January 14, 2011
The proper funding of education

To the Editor:

As you may have heard already, the catalog of cuts to programs and teachers produced by superintendent Stacy Buckley in the Jan 6th Goffstown News bears no resemblance to the Budget Committee’s actual recommendations, which are detailed at goffstownbudgets.com. It is unclear what guiding principles led them to propose such aggressive cuts, or whether the novelty of being tasked with reductions caused them to falter. In any case, those who are dismayed by the Budget Committee’s reductions ought to be far more concerned about the School Board’s proposed implementation of them, which cuts much deeper than the budget would require. 

The 2.4% reduction produced by the Budget Committee has been called “educationally unsound” by some. What is really unsound is the policy of pushing budget increases year after year in the absence of any evidence that it is improving education. More than half of Goffstown’s students have been below proficient in writing for five straight years. In that same period, the school budget has increased at a rate greater than inflation. Where is the extra money going? Apparently, not toward anything that improves our children’s ability to write. The burden of proof is on the School Board to demonstrate that performance would suffer if budgets were reduced. Considering that performance does not benefit when the budgets increase, that is a heavy burden indeed.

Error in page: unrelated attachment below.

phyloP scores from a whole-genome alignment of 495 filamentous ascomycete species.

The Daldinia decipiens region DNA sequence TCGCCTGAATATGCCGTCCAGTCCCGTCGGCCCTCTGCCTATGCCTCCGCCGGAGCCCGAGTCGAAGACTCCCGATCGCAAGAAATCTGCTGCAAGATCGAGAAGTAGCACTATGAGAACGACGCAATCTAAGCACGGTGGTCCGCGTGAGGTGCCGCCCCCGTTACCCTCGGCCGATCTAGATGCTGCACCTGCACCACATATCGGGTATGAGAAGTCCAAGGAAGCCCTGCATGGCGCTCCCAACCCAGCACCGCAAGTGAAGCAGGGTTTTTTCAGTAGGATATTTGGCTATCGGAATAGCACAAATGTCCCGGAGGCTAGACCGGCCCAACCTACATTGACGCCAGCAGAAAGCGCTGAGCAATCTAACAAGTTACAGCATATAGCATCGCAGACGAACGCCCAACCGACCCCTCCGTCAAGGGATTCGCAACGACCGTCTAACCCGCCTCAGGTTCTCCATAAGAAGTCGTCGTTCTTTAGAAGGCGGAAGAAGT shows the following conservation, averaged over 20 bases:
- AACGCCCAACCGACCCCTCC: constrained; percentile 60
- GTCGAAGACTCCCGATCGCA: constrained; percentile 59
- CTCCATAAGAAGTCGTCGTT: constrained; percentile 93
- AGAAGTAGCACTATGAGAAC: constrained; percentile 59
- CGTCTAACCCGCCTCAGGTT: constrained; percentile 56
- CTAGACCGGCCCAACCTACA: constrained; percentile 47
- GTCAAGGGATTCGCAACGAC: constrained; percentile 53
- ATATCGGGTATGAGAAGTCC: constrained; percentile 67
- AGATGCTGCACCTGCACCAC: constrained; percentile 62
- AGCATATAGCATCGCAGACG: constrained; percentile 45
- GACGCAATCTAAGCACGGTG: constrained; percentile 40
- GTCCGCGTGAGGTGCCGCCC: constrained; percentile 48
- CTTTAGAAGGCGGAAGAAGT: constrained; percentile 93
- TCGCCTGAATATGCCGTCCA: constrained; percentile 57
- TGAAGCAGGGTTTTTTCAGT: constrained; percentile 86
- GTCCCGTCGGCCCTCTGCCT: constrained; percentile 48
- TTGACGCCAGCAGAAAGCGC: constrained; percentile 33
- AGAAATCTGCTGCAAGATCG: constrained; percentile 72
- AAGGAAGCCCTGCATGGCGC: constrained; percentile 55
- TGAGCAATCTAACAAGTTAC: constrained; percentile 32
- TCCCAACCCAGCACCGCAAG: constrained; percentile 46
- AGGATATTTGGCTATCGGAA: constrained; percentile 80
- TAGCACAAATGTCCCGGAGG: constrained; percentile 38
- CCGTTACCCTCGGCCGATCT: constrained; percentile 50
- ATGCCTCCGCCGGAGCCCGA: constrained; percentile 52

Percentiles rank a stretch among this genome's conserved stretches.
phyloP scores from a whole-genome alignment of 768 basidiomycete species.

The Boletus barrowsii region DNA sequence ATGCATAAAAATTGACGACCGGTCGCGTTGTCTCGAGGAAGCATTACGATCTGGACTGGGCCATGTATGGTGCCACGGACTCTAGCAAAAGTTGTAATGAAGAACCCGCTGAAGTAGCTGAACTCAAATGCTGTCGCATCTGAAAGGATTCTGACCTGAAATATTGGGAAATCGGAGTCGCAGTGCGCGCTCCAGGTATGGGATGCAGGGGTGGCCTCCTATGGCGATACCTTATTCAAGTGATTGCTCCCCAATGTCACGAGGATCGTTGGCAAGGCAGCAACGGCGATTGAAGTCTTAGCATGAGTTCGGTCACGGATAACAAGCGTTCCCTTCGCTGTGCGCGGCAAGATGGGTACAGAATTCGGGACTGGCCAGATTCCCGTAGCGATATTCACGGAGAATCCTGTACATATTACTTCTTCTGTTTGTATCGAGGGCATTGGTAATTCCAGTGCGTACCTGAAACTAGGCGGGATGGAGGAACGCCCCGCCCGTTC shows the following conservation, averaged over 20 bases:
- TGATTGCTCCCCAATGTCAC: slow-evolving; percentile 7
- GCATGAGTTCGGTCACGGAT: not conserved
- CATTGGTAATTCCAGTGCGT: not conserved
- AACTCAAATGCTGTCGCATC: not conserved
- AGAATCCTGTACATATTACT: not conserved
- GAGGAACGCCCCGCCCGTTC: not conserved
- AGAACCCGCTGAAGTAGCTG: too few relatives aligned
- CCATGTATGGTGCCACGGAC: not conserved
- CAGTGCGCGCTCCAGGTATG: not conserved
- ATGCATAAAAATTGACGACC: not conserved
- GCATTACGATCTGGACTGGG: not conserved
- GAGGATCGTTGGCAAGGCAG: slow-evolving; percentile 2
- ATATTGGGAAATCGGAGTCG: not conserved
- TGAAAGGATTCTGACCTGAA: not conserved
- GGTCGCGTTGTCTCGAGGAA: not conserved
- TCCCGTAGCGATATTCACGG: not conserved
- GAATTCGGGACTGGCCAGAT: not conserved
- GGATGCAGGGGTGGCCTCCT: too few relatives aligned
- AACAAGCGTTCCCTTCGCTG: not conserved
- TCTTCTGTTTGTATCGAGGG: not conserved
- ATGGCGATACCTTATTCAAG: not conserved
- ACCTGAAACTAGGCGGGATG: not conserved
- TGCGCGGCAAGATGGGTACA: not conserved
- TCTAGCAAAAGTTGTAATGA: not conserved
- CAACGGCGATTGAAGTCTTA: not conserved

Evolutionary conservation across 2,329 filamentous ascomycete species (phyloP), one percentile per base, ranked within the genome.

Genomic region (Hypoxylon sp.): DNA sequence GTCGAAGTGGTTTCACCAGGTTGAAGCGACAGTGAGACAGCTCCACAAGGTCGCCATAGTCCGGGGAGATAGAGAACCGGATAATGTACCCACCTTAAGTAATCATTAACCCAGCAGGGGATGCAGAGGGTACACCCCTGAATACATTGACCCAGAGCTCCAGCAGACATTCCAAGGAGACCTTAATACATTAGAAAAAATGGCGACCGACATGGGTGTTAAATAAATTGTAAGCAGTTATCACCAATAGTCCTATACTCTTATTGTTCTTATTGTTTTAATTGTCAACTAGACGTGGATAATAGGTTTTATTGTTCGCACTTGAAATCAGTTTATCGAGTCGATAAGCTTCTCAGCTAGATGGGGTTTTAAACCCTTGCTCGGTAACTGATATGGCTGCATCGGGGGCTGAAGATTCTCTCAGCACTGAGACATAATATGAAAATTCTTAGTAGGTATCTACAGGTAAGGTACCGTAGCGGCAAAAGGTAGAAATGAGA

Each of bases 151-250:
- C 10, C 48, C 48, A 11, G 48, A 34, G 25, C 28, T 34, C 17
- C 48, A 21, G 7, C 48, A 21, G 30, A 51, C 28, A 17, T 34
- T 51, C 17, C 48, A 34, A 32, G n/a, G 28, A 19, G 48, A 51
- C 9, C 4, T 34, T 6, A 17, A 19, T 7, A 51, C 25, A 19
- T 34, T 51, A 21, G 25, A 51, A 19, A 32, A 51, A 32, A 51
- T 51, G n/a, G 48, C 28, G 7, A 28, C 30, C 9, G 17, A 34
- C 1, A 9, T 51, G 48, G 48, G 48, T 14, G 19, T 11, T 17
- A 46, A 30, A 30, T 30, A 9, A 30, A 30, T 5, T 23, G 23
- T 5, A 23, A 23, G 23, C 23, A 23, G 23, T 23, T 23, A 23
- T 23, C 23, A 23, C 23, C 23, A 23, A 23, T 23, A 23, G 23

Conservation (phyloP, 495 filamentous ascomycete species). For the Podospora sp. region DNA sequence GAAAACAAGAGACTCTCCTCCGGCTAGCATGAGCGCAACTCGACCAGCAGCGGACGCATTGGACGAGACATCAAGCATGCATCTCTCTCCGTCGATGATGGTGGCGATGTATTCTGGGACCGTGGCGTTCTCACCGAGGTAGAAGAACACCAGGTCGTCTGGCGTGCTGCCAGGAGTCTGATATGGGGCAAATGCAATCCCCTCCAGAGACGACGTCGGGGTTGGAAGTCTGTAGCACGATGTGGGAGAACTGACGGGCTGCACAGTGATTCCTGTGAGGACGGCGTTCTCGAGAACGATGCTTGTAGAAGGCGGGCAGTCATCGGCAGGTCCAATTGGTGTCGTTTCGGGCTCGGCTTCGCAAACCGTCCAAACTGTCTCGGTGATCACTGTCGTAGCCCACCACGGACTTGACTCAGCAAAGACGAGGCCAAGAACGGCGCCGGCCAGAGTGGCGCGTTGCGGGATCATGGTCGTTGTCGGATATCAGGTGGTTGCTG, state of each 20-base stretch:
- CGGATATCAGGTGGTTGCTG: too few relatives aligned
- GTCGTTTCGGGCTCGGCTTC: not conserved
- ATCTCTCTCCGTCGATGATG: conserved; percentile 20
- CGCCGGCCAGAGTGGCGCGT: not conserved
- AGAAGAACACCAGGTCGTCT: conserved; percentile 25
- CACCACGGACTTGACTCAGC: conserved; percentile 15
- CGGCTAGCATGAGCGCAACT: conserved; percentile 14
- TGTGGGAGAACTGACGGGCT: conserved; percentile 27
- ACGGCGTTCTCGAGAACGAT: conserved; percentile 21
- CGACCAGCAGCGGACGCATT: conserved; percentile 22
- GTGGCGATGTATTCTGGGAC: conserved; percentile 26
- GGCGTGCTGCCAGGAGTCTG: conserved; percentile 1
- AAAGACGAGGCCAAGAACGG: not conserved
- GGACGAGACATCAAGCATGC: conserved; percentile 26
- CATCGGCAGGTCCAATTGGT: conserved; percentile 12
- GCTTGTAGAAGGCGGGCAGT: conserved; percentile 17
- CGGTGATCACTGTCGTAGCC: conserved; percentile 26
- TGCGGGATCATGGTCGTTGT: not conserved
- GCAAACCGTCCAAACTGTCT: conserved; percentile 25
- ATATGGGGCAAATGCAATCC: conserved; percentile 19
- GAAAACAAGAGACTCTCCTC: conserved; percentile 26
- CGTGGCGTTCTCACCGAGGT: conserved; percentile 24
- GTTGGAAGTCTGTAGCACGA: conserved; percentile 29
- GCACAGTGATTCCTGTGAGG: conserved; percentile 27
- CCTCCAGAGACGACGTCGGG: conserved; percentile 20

The disagreement over the school budget is not about whether or not we should fund education properly. All agree to that. This debate is instead about what it means to fund education properly. The Budget Committee has produced a budget that I believe will permit adequate funding of our schools. Anyone is of course free to disagree with this assessment; to do so in a way that advances the dialog, however, requires one to produce evidence to the contrary. To assume that those who favor cuts are uninterested in quality education is to make a false start, and to prevent progress on the real substance of the debate. 

Lastly, it has been widely known for some time now that school funding from state and federal sources is likely to diminish soon. Yet we have heard nothing about contingency plans or models for adaptation from the superintendent or School Board. It is possible that such plans have simply not yet been made public. If instead they don’t exist, their absence should concern us, as we so often see unprepared organizations devastated by a crisis. Let’s encourage our leaders to ensure that our district is well equipped to adapt, and that our town does not incur any unnecessary financial distress. 

Paul Augros





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